Whether the 8.4 now is accurate leaves something to be desired… but almost anyone with any knowledge from a street level knows there was more than a 175k increase between 2000 and 2010… but yet there was another 200k between 2010 and 2013??? Strange indeed. Many demographers think they “adjusted their original under-count”.

  15. capt subway says:

    Good luck with all those SBS routes. The death (for now) of 125 SBS, the watered down version of 34 St SBS and the NIMBY obstructionism to full Hylan Blvd SBS does not leave me in a positive from of mind in this regard.

    BTW, while I fully support, and look forward to riding a full length SAS I think that 125 cup handle is a total crock and a slap in the face for all transit riders the Bronx. I,m surprised Bx politicos haven’t raised hell over this fact, especially in light of the fact that the original scheme for the line first proposed back in the late 1960s by the, then, newly created MTA called for SAS to go on up to the Bx, in large part using the old NY West & Boston ROW from the So Bx right on up to Dyre Ave.

    As an alternative you could go straight up 2nd Ave, under the Harlem River and onto 3rd Ave in the Bx, where the similar transfers to the IRT lines, the #6 (138/3) and the #2 & #5 at 149/3 could be readily constructed. From there you’d be poised to continue on up through the central Bx, an area starved of proper transit since the demise of the 3rd Ave el and most likely ripe for transit oriented development. As to Metro-North connection, you could revive the old MNR Mott Haven station at 138 St.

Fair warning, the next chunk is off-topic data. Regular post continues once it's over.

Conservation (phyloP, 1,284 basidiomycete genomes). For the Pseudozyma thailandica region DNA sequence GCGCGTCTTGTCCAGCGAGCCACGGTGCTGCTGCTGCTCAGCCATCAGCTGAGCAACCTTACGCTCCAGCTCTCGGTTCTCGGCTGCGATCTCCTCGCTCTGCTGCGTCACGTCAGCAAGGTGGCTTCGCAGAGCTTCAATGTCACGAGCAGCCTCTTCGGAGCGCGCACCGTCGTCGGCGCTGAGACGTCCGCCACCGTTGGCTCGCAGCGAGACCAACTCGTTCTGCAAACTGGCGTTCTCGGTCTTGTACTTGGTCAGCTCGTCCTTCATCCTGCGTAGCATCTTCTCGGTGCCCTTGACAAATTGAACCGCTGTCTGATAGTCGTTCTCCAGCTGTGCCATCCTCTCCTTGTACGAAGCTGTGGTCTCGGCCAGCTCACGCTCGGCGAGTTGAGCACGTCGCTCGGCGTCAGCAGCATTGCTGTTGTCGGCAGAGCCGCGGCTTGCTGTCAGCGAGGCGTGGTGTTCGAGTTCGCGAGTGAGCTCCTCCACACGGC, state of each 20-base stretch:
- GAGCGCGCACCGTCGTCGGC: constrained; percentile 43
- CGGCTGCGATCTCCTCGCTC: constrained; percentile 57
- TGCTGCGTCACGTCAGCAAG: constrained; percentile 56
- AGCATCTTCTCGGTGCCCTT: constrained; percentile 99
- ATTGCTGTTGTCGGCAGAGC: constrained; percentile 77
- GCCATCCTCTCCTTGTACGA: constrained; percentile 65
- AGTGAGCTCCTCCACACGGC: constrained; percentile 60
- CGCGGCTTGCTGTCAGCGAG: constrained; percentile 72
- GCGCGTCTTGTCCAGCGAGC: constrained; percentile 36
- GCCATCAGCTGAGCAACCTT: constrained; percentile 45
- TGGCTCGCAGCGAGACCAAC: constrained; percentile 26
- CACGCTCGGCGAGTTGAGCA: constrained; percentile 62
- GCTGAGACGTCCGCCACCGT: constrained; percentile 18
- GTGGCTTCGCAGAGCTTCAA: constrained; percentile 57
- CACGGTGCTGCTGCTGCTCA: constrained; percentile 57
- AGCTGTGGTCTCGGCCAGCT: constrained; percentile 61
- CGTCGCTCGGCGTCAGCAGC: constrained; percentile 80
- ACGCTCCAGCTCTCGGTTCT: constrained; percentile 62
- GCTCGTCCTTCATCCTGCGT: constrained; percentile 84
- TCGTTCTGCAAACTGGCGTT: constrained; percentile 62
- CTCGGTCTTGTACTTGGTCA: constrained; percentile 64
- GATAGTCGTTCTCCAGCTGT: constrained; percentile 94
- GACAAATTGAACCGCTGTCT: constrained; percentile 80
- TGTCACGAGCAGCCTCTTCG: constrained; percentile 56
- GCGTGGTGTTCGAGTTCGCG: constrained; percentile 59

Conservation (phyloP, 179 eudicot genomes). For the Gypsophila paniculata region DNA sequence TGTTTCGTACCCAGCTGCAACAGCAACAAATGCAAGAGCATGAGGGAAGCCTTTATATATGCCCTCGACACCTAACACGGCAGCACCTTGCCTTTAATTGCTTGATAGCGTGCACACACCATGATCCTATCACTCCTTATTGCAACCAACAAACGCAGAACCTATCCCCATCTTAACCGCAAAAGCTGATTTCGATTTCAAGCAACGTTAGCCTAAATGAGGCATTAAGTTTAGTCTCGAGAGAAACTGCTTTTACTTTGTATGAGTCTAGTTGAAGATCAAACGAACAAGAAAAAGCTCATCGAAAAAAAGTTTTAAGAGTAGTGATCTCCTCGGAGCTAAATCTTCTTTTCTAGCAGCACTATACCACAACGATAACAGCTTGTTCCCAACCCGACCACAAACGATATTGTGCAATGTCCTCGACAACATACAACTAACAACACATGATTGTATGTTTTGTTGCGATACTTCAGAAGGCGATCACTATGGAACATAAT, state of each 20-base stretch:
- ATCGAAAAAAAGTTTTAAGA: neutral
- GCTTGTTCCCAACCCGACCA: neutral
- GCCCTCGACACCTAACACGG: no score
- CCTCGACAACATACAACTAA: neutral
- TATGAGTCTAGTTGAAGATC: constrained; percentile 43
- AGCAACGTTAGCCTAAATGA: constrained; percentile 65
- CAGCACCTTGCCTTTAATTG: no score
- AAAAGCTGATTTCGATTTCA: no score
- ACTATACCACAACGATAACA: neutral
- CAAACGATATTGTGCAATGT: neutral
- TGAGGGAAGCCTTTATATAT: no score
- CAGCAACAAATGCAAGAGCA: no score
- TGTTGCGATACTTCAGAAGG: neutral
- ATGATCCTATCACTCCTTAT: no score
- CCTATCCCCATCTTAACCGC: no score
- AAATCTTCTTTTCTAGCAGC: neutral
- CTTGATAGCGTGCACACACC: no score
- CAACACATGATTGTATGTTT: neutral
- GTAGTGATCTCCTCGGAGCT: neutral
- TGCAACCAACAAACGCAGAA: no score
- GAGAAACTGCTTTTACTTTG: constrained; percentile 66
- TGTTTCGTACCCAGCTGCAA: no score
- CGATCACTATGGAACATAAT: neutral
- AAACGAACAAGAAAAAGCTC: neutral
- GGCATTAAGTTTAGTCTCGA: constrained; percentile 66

• AG says:

      I agree 100 percent…. I was saying the other day that if that SAS went up and followed the line of the old El up Webster Ave. to Gun Hill Rd. (or at Fordham) – it would completely transform that corridor. But the Bronx gets as little respect as Staten Island… in representational politics it makes sense since it has only the 4th highest population. Even worse is that it has the lowest average income. Ppl talk of what the Cross Bronx Expressway did… but fail to mention the loss of the 3rd Ave El.

      I wrote one time to the MTA telling them how ridiculous it is that ppl in the Bronx have to go to Harlem to transfer between the 4/5/6. Makes no sense…. extending the SAS where it was originally supposed to go (back when the Bronx was seen as “moving up”) would help remedy that. I got a typical line about planning and money.

  16. capt subway says: